Three days after seeing Michael Young get his 200th hit of the 2006 season, Brent and I were back at the Ballpark in Arlington. This time, we were about 23 rows up behind home plate. I didn’t take a lot of shots, because the net behind the plate gets in the way.
Well, baseball photos, any way.
I’ve let myself get way too far behind on processing and uploading photos, so I’m making a concerted effort over the next few days to get caught up.
Back in September, thanks to a generous church member, Brent received four tickets to the Rangers game on the 16th. Four primo tickets, sixth row, first base line, just to the right of first. It was the closest any of us had ever sat at a major league baseball game, and Brent and I were way excited. It was the sort of opportunity that makes me pine for a digital SLR with a telephoto lens or two.
The highlight of the evening–besides the Rangers winning, that is–was seeing Michael Young collect his 200th hit of the season. I’ve uploaded a photo set to my Flickr account.
From Orson Scott Card’s Empire:
“I’m not surprised,” said Cole. “What do you think it takes to build one of those? Two million? Six?”
“Real costs or Pentagon costs?” asked Reuben.
“These are not a Microsoft product,” said Reuben.
“Developed in secret, though.”
“Yeah, but they don’t lock up.”
Yahoo’s experiment in citizen journalism.
I came away from my wife’s company’s
Christmas “holiday” party Thursday night with this thought: There should be a law against skinny blonde white women singing “Respect“.
The more I think about it, there should be a law against anyone singing “Respect” except Aretha. Ain’t nothin’ like the real thing, baby.
“In the annals of American history, only a few events are so well-known and so deeply rooted in national remembrance that the mere mention of their date suffices to describe them. Of these occurrences, none could have had more significance for our Nation than December 7, 1941. On that Sunday morning… the Imperial Japanese Navy launched an unprovoked, surprise attack upon units of the Armed Forces of the United States stationed at Pearl Harbor, Hawaii.
“This attack claimed the lives of 2,403 Americans, wounded 1,178 more, and damaged our naval capabilities in the Pacific. Such destruction seared the memory of a generation and galvanized the will of the American people in a fight to maintain our right to freedom without fear. Every honor is appropriate for the courageous Americans who made the supreme sacrifice for our Nation at Pearl Harbor and in the many battles that followed in World War II. Their sacrifice was for a cause, not for conquest; for a world that would be safe for future generations. Their devotion must never be forgotten.” –Ronald Reagan
Your neighborhood on the Web.
Cleaning out my wallet, I discovered the fortune from the last fortune cookie I had:
Alright, alright, keep the laughter to a minimum.
You’ve all heard the adage (wrongly attributed lately, online, to Oprah): “Duct tape is a lot like the Force. It has a light side, a dark side, and it binds the galaxy together.” You may have seen the various offerings of the duct tape wallet.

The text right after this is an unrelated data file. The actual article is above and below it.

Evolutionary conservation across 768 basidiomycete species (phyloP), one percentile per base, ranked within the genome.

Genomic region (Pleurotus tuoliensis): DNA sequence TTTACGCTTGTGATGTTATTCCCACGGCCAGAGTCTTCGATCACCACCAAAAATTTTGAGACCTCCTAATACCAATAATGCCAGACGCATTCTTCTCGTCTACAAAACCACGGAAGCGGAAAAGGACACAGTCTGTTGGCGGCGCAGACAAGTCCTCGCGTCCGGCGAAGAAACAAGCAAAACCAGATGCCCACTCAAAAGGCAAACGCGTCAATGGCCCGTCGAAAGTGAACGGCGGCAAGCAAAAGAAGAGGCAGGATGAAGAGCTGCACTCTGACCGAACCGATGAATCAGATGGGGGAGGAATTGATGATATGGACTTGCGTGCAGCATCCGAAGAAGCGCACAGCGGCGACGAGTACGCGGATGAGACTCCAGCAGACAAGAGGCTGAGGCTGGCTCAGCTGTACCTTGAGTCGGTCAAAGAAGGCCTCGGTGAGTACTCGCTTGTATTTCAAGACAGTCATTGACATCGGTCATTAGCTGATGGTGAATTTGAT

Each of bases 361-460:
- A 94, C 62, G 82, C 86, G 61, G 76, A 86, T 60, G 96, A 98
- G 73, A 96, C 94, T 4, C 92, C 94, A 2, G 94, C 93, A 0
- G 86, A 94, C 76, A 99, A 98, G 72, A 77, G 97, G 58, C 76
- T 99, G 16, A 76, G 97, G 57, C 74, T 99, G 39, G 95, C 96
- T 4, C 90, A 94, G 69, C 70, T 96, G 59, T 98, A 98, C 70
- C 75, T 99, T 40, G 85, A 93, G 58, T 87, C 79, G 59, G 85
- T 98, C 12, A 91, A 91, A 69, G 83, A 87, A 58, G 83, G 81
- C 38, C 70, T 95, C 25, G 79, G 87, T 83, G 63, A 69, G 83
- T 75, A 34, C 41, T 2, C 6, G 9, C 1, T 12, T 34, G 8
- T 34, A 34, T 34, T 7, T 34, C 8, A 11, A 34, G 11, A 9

Now, that amazing greyness has been used to create: The Duct Tape Shopping Bag.
[T]he founders of our nation were suspicious, if not contemptuous, of government.
Today’s Americans hold a different vision of government. It’s one that says Congress has the right to do just about anything upon which it can secure a majority vote. Most of what Congress does fits the description of forcing one American to serve the purposes of another American. That description differs only in degree, but not in kind, from slavery.
At least two-thirds of the federal budget represents forcing one American to serve the purposes of another. Younger workers are forced to pay for the prescriptions of older Americans; people who are not farmers are forced to serve those who are; nonpoor people are forced to serve poor people; and the general public is forced to serve corporations, college students and other special interests who have the ear of Congress.
You say, ‘Williams, don’t you believe in helping your fellow man?’ Yes, I do. I believe that reaching into one’s own pockets to help his fellow man is both laudable and praiseworthy. Reaching into another’s pockets to help his fellow man is despicable and worthy of condemnation.
The bottom line: We love government because it enables us to accomplish things that if done privately would lead to arrest and imprisonment.
Like Mr. Williams, I don’t mind giving money to help others. In fact, my faith compels me to help others, if not with my time and sweat, then at least with my money. I am happy to give. However, I believe I am a better steward of my own money than the government, especially when it comes to charity. Private charities do a better job in their respective areas than similar government agencies. There are charities which receive federal and state funds, which to me means nothing more than the government acting as an unnecessary and fund-stealing middle-man. The government needs to get out of the charity business.
Speaking of charities, a good one to consider this holiday season is Feed the Children. Hunger is still a problem even in the United States, and it’s especially important for children to get proper nourishment so they develop normally. Please consider a donation to Feed the Children as part of your end-of-the-year giving.